Like Keyser Söze, the enigmatic criminal mastermind from The Usual Suspects, the temporal and geographic origins of the domesticated chicken are mysterious and unresolved. In addition, although we think we understand it, we perpetually underestimate the chicken’s role in human culture and history. Luckily for us, Andrew Lawler’s Why Did the Chicken Cross the World? wakes us from our ignorant dream, detailing one surprising fact after another that ultimately reveal a grand truth: that chickens are everywhere and are inextricably linked to the emergence and maintenance of human civilization.
Although there are four closely related wild jungle fowl species, domestic chickens descend primarily from just one: the red jungle fowl. The bird’s propensity to hybridize is a theme that pervades every stage of the chicken’s journey across the globe. Wild populations of red jungle fowl have been subjected to such pervasive admixture with domestic fowl that some have speculated that truly wild populations may no longer exist (1).
There are now more than 20 billion chickens on Earth—more than the combined total of cats, dogs, pigs, cows, and rats. There are at least three chickens for every individual human, but as their numbers grow, “they have paradoxically become less visible.” Lawler points to the recent escalation in demand for chicken meat as one possible explanation for this phenomenon.
According to Lawler, Americans now consume four times as much chicken as they did 60 years ago. To meet our growing appetite, breeders have selected for faster growth and more rapid rates of feed conversion. Birds are now harvested only 47 days after birth—23 days earlier than chickens reared in 1950 and 2.6 pounds heavier.
The commercial poultry industry has evolved such that the average consumer interacts only with the constituent parts of the bird, either as shrink-wrapped carcasses in supermarkets or as anatomically ambiguous meat at restaurants. This disconnect between chicken as animal and chicken as food has allowed commercial producers to meet our demand for cheap protein, through questionable husbandry practices that remain exempt from animal welfare legislation.
This “cowardly reckoning,” as Proust called it (2), on the part of the consumer has also led to a shift in the way the bird is generally perceived. Idolized and venerated since their domestication (if not before), the derogatory terms “birdbrain” and “chicken shit” only entered our lexicon in the mid-20th century, when commercial poultry production began to scale up.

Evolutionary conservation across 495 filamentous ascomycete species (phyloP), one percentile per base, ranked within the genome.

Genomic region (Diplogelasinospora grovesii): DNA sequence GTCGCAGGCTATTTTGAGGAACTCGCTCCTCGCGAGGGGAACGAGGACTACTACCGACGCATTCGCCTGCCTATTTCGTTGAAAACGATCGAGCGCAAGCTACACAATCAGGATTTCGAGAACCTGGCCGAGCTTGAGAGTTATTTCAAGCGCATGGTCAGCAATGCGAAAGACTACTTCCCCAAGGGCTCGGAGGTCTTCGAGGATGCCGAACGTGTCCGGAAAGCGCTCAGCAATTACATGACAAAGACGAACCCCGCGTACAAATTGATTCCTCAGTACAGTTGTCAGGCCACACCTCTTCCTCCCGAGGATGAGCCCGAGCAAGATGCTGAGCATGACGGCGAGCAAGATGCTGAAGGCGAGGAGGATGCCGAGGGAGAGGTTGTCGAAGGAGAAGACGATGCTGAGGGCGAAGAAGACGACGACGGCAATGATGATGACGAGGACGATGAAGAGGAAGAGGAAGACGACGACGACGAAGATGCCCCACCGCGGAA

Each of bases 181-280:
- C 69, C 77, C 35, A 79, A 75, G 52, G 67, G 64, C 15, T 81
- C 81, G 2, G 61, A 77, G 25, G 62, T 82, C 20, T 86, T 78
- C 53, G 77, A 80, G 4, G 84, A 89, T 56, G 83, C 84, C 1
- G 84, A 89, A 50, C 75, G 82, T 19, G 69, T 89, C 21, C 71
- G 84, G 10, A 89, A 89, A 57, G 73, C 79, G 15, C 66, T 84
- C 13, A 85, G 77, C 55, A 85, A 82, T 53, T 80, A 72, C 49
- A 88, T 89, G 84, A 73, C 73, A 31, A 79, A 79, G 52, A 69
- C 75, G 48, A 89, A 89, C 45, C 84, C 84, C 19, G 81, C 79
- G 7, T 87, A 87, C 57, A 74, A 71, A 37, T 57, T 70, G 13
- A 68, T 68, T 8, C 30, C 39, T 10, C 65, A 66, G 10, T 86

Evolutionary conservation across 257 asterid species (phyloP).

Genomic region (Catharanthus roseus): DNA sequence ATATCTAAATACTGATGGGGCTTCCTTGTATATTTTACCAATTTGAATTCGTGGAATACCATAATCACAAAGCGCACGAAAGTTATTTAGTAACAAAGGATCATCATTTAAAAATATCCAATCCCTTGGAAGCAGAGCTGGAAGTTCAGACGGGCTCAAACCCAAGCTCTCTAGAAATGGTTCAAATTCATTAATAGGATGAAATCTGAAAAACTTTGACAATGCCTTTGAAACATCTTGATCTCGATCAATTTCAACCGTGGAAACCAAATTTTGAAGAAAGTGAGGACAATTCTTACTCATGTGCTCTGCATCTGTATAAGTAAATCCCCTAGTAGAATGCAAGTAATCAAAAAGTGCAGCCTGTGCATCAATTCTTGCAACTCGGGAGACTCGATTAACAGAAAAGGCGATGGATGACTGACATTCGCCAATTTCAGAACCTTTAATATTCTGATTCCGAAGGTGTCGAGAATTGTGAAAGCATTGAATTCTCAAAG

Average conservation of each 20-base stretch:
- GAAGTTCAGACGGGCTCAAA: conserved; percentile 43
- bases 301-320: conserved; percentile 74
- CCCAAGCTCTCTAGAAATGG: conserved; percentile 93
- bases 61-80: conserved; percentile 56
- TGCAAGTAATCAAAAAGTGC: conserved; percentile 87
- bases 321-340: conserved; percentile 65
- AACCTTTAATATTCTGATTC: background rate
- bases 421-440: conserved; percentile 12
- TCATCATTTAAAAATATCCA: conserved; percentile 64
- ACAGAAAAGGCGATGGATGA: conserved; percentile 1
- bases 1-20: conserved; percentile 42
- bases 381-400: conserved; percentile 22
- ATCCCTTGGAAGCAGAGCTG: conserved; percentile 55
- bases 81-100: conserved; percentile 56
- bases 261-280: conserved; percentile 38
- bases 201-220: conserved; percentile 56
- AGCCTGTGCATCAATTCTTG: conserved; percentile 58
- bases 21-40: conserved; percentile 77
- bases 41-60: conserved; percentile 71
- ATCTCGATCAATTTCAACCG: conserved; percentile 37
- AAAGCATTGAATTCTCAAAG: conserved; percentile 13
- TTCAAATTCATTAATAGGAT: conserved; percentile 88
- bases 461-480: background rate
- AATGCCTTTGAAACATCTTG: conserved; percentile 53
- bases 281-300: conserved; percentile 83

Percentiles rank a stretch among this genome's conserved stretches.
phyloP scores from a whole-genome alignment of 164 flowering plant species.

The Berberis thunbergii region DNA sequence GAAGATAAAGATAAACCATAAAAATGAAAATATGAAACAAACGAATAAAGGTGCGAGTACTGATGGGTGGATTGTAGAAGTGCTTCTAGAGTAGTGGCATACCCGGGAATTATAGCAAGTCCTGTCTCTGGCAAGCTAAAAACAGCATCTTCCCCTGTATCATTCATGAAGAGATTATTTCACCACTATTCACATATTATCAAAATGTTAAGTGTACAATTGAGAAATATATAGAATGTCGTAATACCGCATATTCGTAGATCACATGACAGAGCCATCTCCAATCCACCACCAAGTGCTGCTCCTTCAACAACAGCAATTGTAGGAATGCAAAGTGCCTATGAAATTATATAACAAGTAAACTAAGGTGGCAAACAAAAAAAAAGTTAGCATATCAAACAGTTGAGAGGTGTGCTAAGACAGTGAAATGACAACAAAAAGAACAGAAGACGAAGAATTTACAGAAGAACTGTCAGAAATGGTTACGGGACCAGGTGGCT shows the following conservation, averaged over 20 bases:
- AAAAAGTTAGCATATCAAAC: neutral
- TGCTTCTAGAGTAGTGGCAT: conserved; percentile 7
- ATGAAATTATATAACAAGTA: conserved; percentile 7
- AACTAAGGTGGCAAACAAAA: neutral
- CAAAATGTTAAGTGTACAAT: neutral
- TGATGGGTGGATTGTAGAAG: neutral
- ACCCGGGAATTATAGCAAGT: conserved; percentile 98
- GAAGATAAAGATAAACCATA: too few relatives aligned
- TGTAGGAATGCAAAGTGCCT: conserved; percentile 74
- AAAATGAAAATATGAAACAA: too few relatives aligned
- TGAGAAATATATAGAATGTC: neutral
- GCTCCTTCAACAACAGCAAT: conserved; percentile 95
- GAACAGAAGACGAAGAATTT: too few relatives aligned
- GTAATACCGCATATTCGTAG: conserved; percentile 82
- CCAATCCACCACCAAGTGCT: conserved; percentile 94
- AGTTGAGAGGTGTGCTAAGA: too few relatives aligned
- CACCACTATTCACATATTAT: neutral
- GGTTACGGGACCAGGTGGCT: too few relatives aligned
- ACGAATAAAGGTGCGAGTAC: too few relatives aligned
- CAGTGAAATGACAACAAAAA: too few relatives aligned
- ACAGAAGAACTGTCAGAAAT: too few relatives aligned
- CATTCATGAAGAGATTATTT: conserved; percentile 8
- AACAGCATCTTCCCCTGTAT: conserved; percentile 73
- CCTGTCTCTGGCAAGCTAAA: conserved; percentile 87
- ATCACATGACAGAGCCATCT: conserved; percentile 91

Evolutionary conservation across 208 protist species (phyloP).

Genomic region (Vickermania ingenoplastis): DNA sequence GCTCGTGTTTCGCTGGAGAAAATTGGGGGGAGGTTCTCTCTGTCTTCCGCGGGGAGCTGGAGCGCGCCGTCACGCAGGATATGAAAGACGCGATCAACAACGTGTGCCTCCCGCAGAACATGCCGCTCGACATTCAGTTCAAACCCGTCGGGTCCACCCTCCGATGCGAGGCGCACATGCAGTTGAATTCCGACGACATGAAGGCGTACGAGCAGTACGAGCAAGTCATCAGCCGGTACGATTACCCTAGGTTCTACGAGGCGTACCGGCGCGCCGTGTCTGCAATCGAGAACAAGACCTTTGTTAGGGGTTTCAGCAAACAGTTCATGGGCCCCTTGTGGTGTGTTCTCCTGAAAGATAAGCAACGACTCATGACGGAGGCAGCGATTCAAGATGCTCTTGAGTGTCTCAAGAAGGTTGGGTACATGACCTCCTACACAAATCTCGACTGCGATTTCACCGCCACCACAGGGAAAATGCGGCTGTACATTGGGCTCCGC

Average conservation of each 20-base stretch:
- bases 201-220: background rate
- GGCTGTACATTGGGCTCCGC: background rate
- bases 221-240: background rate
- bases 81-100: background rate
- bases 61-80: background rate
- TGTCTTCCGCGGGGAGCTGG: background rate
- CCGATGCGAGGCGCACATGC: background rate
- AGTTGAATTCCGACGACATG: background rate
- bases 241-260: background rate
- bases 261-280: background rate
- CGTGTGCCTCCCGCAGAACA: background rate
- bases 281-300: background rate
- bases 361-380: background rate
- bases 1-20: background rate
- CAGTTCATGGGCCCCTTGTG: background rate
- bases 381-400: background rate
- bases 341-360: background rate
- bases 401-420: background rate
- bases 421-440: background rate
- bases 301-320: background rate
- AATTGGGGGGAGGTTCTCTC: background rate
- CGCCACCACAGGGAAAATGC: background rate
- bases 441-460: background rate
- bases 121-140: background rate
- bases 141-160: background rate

Although it’s clear that we hold little regard for their intellect, chickens have influenced numerous defining events in global human history. Perhaps, then, chickens are not best equated with Keyser Söze, but with Forrest Gump.
For instance, although many people know that On the Origin of Species opens with a chapter about domestication, few realize that Darwin spent considerable time studying the morphology and impressive color variation in chicken breeds. Chickens also played a major role in initiating and sustaining the economic independence of both slaves and women in 19th-century America. (Because the bird held so little prestige among white male farmers, blacks and women were allowed to raise flocks and sell eggs and meat.) There was even a cockfighting pit in Shakespeare’s original Globe Theatre, and proceeds from cockfighting licenses and bird sales in the 19th-century Philippines generated more revenue than tobacco, the country’s biggest export. In more recent history, chicken eggs have played a crucial role in the development and production of vaccines that prevent flu viruses from erupting into pandemics.
Perhaps the clearest evidence that chickens have thoroughly infiltrated our daily lives rests in their influence on our language and humor. People are cocky and henpecked, and we brood and crow. We walk on eggshells, hatch ideas, rule the roost, fly the coop, get our hackles up, consider our place in the pecking order, appear cockeyed, and run around like chickens with our heads cut off. We receive French hens on the third day of Christmas, ponder the motivation of chickens to cross the road, and wonder whether the chicken or the egg arrived first.
If we are assigning fictional characters, modern humans are Jon Snow and we know nothing (3). Despite our ignorance, the chicken has experienced a recent measure of success. The prestige of an animal can be correlated with the year its genome was sequenced, and the chicken has bragging rights over the dog, pig, cow, cat, and chimp.
Lawler’s book goes a long way toward restoring chickens to their respected position within human history and our modern world. Both chickens and people will benefit as a result.
A. T. Peterson,I. L. Brisbin, Bird Conserv. Int. 8, 387 (1998)
M. Proust, Swann’s Way (1913)
G. R. R. Martin, A Song of Ice and Fire (Bantam Books, New York, 1996–2011).